It’s easy to think about “Boomers” as one homogeneous group. In fact, you are working with two distinct sub-segments. The influences of the older boomers are not a part of the younger Boomers’ collective memories. Make sure to align your references and connections with the right age for each Boomer client.
5 – Traditional roles are still in play
Sure, Boomers were the first group of kids to really push the envelope and rally against their parents’ norms. But today, most acknowledge they are more “traditional” than they thought they would be. This is particularly evident with married couples.
Schmidt confirms that it’s typical to work within “traditional” spouse roles: “Most wives in the Boomer generation have a high confidence in their husband’s financial decision-making. This often means she takes a back seat and is quiet during our planning and update meetings.”
6 – Recognize your prospect or client is your parent…and, no parent wants to take advice from their kids!
It can be tough to swallow the advice from a young advisor. After all, the younger person has never walked a mile in their shoes. Find ways to better relate to your older clients: Bring in examples of what your parents are doing. Perhaps set up a round-table session of several Boomer clients. Provide the group with topics to discuss, then sit back and listen to their point of view. You can steer the conversation and periodically shed new light on the topics they may not fully understand.
7 – Use paper and pens
Technology can be scary for many Boomer clients. Everything is hidden in a black box. What clients really want to know is how their paycheck is going to work and how they are going to pay their bills. Young advisors are generally quite adept at using any number of tools and tech to get to the answers. Schmidt uses eMoney for his planning sessions. “It’s a robus, two-way facing tool. My clients like to know they have access, but most won’t use it. It’s up to me to talk to my clients through the results from the technology.”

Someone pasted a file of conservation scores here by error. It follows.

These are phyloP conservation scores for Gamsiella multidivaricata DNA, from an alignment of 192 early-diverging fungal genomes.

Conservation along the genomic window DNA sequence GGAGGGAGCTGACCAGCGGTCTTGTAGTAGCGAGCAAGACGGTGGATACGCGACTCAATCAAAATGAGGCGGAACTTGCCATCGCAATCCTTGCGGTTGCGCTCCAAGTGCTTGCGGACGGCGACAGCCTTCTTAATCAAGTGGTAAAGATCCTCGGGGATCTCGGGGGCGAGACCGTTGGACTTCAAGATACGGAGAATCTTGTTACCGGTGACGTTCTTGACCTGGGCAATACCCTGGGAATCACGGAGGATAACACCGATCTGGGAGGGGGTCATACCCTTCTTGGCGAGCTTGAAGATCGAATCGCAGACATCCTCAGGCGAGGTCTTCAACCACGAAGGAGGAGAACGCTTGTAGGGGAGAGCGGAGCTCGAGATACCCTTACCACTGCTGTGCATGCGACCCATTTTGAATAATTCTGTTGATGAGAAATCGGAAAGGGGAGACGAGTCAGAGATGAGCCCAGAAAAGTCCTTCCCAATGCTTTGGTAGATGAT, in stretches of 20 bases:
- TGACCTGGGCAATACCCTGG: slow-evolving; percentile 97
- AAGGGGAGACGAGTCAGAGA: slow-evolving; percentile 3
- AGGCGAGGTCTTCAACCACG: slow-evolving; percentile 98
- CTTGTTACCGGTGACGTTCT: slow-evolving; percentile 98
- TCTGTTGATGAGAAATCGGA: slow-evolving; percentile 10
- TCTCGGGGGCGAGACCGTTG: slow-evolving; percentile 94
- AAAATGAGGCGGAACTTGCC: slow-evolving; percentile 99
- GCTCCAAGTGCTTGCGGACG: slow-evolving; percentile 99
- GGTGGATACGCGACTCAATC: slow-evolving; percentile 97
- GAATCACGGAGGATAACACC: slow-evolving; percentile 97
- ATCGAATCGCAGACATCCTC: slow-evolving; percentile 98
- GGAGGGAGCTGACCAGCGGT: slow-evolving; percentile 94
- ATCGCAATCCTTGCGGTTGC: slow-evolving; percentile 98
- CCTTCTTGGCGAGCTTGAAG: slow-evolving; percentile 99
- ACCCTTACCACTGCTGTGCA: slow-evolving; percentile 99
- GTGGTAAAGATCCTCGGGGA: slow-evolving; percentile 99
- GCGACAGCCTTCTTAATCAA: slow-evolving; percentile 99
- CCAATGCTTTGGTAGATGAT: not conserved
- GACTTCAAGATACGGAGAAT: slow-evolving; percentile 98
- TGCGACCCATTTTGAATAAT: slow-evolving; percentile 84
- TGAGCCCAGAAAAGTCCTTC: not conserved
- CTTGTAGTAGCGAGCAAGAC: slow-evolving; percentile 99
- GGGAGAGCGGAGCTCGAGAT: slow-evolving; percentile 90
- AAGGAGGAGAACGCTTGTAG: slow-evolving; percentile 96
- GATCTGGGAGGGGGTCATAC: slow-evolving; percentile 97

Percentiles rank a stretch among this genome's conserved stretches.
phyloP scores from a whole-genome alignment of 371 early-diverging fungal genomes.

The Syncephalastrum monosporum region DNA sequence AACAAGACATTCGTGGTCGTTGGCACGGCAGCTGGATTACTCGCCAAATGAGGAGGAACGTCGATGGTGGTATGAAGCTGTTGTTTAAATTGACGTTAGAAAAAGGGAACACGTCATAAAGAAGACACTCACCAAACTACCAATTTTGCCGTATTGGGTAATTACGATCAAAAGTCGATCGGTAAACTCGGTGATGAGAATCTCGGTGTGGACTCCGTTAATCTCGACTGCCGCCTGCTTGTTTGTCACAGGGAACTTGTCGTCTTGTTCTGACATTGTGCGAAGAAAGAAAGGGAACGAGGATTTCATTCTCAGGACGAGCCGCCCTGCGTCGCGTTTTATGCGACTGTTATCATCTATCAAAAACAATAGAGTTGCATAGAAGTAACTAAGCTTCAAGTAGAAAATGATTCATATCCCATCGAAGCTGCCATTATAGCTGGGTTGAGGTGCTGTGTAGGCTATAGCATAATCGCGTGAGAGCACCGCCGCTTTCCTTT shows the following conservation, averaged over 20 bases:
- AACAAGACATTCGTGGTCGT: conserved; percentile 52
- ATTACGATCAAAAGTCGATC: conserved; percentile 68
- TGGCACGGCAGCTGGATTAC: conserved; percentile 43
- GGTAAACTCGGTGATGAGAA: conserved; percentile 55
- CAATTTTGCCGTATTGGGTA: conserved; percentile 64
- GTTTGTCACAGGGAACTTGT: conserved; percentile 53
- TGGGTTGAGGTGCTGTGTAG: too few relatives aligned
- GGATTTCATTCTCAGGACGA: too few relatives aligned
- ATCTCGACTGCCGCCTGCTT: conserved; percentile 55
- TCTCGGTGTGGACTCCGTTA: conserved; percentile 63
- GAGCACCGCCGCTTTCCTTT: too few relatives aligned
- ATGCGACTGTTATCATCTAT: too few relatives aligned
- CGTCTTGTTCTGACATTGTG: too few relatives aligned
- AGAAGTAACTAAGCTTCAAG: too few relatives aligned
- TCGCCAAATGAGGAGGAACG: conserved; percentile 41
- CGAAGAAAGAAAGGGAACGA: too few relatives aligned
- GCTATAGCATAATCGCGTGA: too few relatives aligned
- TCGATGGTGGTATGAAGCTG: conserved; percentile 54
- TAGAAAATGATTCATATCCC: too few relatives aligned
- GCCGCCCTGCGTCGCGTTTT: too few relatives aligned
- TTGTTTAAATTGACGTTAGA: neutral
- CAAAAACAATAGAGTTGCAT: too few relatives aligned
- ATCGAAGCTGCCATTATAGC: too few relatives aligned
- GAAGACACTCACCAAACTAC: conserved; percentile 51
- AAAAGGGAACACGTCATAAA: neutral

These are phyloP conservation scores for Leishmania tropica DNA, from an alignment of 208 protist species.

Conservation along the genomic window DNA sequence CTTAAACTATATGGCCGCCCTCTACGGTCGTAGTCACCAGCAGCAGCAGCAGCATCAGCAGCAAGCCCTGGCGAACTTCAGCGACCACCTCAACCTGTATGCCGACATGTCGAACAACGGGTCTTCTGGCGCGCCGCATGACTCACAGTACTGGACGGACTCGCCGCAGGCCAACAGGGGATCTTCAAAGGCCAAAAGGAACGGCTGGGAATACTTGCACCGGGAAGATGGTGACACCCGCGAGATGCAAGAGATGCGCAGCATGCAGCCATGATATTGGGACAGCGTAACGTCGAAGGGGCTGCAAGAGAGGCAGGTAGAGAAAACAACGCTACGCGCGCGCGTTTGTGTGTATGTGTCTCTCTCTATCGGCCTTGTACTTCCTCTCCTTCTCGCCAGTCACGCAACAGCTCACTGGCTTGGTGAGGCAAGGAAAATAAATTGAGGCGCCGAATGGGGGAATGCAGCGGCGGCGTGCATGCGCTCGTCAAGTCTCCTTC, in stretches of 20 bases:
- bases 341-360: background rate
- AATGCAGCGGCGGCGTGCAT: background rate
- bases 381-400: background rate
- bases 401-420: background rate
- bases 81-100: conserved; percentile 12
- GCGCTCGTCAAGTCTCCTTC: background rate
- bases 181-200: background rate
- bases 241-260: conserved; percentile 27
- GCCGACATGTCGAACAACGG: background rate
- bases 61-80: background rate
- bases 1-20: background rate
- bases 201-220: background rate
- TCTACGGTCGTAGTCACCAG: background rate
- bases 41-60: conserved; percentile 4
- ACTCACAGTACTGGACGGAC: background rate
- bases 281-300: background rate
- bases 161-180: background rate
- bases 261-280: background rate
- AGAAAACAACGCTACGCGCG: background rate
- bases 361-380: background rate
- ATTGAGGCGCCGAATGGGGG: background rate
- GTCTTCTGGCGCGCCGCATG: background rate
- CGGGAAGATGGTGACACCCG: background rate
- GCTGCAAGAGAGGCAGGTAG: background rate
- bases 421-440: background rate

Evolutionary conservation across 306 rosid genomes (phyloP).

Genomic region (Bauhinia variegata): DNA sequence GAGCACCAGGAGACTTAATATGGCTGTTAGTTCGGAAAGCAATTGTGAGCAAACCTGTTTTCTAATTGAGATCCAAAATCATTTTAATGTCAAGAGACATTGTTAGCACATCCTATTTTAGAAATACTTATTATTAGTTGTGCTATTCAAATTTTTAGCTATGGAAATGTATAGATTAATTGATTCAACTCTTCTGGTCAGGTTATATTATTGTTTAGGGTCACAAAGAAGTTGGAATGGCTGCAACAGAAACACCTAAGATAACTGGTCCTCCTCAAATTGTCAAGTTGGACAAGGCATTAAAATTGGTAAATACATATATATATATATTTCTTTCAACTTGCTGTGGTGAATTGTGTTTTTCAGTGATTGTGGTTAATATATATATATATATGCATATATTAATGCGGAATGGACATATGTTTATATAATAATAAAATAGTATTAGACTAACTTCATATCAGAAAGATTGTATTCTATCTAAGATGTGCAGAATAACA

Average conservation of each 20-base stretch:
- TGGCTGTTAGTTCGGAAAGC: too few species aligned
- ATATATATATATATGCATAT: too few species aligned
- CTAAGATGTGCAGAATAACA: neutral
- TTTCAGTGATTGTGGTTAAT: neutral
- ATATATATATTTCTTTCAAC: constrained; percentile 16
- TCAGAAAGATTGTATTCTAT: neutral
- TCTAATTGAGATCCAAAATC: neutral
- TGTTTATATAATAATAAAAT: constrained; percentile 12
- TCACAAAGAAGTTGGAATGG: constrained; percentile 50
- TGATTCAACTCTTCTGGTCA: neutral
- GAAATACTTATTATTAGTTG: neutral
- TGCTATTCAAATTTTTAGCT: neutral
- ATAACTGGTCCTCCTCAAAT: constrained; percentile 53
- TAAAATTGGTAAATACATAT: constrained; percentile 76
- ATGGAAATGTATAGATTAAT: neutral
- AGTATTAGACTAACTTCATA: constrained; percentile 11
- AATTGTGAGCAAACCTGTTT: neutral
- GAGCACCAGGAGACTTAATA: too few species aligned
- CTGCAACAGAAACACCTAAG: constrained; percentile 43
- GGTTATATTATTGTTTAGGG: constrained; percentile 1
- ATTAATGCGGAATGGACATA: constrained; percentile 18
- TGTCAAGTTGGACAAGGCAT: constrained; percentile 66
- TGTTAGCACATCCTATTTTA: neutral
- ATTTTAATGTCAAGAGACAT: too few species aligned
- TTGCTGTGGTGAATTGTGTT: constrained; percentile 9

Using tools that provide simple output reports in one or two pages is critical. Boomers want to walk out of your meeting with paper in hand. They need to take notes. It’s what they are most comfortable with and how they remember the conversation and the decisions you’ve asked them to make.
8 – Slow down! Boomers can’t keep up with the speed of youth
Your clients are plenty smart. They simply cannot process information as quickly as they once did. And, while most are loath to admit it, they are losing their hearing and many need reading glasses. Recommendation: slow down the conversation. Prepare well in advance so you can stay focused, on point, and talk about the most important information first. Answer “yes” or “no” questions with a “yes” or “no”. Too many explanations get lost in the conversation and can derail the meeting. Pause between pages and topics so your client can organize their thoughts and formulate questions or comments.
9 – Adapt your language
Every generation is fascinated with creating its own vocabulary. But, it certainly loses something in translation. “Sick” means one thing to the Boomers (flushed, feverish, flu) and quite another to the younger generation. “Groovy” is still recognizable and fun, even though outdated. “Swag” used to mean stolen goods, not one’s groovy style as it is used today. And, of course, there is “dope.” None of your Boomer client’s retirement plans can be “dope.” That’s what the hippies were taking or smoking back in the day.
10 – Have fun with your Boomer clients
One of the most effective ways to work successfully with older clients is to embrace your differences with humor. Find places to “correct” yourself when using today’s vocab that didn’t register with a client or to laugh at the misuse of today’s terminology when clients ask if they should look something up on “the google.” You’ll endear yourself to Boomer clients by asking them about their career and family stories and the ups and downs of creating their wealth. They love to share their personal history and you can use the stories as reference points in future conversations.
Oil and Water Can Be a Winning Combination
Schmidt points out that working with clients of a different generation isn’t all that complicated. You are building a relationship, helping them manage income (not assets), and looking for points of connection. You simply need to take the time to know your folks, which is different from “Know Your Client” – – that’s for suitability. I mean, really get to know your folks and look at the world from their point of view and their history. Then, use the technology behind the scenes to answer their questions and give them a short paper report to take home.”
The reality is that Boomers need fresh approaches and ideas for managing longevity and other retirement risks. They need the technical skills and level of adeptness that younger advisors bring to the table. And, they need the product and investment expertise from those who really understand the modern world and global economies.
Oil and water can mix when young advisors take their expertise and new-fangled technologies and wrap the information in a paper package with language their older clients can connect to. ◊